Kneecaps really aren’t a big deal. They sit there, minding their own business until they start to hurt a little, then a little more, and then… Yeah, it really starts to hurt and they become a big deal.
Patellofemoral Pain Disorder (pain around the kneecap) is one of the most common musculoskeletal problems in young athletes1. Typical signs and symptoms include pain/soreness around the kneecap, pain using stairs, and pain with deep squatting or jumping.
The kneecap sits in a small groove along your femur as pictured to the right. It typically gets irritated on the back side when not tracking properly within its groove or is under excessive compression.
Diagnosis consists of recreating pain at the kneecap, then ruling out similar conditions.
Diagnosing the condition consists of assessing the following:
Why do you get patellofemoral pain?
It was once thought that the inner quadriceps muscle (muscle on the inside front of your thigh) was not working optimally and this was the main reason why the knee cap become irritated. This, along with stretching, seemed the gold standard of treatment. However, patients weren’t getting better consistently2. Other common treatments consisted of ice, rest, ultrasound, and electrical stimulation. Although beneficial in some cases, many patients were still failing to get better.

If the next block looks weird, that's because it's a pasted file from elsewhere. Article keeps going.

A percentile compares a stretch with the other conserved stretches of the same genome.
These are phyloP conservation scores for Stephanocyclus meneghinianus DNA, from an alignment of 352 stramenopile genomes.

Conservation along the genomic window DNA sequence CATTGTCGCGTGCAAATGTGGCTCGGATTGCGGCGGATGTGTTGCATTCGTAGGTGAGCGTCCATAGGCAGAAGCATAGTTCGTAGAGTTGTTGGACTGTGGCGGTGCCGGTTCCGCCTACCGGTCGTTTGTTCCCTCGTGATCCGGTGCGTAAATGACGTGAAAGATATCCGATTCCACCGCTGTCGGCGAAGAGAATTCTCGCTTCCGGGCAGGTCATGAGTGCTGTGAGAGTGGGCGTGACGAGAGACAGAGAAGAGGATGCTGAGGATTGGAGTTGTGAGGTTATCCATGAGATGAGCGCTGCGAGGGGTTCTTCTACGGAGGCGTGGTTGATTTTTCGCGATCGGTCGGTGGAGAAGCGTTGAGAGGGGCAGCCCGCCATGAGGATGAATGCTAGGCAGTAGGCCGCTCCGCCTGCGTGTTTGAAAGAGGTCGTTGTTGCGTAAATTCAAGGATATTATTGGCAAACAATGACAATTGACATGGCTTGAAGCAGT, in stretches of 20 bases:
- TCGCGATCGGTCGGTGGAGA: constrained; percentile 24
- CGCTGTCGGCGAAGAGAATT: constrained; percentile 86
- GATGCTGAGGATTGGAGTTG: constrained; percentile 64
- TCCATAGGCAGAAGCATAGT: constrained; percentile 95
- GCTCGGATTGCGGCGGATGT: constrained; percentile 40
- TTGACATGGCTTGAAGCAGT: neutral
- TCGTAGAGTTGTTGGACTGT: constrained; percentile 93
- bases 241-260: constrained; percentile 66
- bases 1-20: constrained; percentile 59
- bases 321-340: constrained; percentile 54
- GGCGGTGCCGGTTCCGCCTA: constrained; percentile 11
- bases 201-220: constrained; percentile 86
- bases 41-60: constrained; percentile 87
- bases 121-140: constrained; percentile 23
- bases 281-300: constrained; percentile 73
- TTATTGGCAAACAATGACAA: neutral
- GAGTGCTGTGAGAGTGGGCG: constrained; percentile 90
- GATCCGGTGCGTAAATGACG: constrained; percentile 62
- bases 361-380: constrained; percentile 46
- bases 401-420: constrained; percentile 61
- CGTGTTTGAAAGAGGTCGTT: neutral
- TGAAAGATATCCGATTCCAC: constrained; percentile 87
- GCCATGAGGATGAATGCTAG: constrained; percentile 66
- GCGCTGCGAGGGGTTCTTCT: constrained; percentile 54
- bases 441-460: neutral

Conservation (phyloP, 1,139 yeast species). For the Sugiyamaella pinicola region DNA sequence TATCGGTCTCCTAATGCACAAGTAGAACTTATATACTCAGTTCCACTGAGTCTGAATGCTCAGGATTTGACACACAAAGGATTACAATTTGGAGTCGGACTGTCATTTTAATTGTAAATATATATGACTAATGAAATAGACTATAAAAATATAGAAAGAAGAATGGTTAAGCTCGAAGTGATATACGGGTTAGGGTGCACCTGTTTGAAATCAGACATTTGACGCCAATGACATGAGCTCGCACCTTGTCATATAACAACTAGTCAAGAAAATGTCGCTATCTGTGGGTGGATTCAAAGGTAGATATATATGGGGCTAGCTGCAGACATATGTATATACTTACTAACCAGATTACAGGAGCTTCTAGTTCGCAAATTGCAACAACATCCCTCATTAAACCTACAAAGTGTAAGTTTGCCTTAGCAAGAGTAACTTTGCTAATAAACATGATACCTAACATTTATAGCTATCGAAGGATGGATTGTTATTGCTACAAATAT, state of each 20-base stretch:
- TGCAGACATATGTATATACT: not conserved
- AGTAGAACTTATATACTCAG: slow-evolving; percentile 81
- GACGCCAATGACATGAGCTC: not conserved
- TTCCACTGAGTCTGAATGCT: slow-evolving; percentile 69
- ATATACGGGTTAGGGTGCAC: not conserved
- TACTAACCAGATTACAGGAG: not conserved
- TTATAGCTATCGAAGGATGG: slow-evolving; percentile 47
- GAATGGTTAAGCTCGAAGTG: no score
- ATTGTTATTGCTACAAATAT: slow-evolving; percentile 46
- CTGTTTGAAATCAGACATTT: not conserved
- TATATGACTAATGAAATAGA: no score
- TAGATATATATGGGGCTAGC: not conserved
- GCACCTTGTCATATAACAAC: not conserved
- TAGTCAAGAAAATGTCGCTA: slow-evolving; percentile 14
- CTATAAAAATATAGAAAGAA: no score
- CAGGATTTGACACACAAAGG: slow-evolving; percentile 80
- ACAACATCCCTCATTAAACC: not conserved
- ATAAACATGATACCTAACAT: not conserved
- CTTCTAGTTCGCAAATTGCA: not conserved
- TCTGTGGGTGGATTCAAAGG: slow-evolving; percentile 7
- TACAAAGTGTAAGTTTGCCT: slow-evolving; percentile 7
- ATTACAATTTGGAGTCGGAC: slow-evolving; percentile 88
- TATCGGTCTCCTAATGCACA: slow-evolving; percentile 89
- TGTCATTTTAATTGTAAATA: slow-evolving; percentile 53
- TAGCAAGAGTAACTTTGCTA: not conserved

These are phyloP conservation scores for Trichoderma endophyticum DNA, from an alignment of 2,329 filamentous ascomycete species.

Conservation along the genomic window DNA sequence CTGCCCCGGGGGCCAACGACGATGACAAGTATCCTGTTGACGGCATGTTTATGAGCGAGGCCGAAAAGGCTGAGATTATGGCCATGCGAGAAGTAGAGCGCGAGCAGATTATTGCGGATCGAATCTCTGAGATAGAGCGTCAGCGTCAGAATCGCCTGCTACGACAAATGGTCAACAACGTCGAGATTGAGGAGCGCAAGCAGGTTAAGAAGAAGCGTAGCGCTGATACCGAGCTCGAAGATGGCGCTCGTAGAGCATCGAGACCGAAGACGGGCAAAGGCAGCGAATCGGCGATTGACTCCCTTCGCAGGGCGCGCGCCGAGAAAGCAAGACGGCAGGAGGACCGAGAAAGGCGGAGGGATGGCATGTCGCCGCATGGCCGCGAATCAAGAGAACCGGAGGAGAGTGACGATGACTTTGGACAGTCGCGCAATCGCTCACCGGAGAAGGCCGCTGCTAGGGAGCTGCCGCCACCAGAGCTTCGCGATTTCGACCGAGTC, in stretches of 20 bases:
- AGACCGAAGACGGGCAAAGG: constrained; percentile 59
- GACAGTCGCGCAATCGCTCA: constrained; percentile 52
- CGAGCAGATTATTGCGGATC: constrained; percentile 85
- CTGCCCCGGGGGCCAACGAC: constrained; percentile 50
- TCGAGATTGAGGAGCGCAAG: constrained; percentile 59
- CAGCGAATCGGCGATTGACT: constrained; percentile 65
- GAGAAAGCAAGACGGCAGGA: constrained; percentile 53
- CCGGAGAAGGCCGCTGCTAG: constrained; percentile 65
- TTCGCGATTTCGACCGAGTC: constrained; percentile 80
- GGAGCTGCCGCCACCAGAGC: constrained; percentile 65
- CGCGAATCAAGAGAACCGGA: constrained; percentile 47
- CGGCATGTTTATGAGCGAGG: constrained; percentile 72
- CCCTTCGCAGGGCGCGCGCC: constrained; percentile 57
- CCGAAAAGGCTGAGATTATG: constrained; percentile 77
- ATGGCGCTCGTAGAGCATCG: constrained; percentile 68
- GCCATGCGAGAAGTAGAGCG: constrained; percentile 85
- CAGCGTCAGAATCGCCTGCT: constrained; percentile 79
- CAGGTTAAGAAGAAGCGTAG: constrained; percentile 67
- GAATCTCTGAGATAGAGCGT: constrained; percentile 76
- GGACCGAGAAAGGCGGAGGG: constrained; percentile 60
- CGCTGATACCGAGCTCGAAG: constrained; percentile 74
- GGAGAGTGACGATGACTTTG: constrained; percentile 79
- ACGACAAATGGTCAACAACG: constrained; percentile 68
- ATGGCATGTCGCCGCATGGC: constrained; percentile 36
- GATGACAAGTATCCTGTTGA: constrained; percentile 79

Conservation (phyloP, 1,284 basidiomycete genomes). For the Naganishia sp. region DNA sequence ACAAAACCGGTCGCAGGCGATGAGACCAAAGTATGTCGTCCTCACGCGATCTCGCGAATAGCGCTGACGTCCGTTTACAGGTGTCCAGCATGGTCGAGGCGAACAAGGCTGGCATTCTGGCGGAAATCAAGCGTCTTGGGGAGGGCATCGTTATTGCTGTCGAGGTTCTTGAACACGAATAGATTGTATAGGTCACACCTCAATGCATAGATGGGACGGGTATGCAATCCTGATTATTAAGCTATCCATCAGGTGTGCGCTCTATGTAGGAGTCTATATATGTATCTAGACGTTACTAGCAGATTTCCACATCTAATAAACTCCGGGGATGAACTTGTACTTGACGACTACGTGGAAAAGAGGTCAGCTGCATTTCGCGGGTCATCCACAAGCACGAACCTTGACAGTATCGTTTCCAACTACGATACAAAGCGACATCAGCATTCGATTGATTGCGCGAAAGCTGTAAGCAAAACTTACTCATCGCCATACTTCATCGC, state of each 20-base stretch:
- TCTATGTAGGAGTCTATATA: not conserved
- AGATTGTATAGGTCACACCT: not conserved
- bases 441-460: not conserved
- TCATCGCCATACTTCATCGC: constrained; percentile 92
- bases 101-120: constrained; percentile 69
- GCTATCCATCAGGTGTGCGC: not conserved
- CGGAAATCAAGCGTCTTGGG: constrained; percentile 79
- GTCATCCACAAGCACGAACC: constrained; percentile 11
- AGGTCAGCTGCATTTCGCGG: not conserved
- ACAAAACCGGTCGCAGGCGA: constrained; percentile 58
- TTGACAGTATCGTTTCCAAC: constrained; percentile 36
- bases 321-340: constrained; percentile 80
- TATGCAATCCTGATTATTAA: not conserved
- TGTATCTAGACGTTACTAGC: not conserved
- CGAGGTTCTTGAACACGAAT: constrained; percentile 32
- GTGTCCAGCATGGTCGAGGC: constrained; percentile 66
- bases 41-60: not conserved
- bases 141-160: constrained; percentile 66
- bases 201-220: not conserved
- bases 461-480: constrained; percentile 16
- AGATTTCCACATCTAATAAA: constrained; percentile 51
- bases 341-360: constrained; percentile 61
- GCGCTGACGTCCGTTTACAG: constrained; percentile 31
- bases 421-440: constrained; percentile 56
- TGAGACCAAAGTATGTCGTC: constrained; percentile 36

Recent research has shown that there are other biomechanical influences likely leading to pain in your kneecap. It seems that the biomechanics of your movement mainly cause you to develop patellofemoral pain3-5. A large knee valgus angle (“knock knees”) causes irritation at the joint.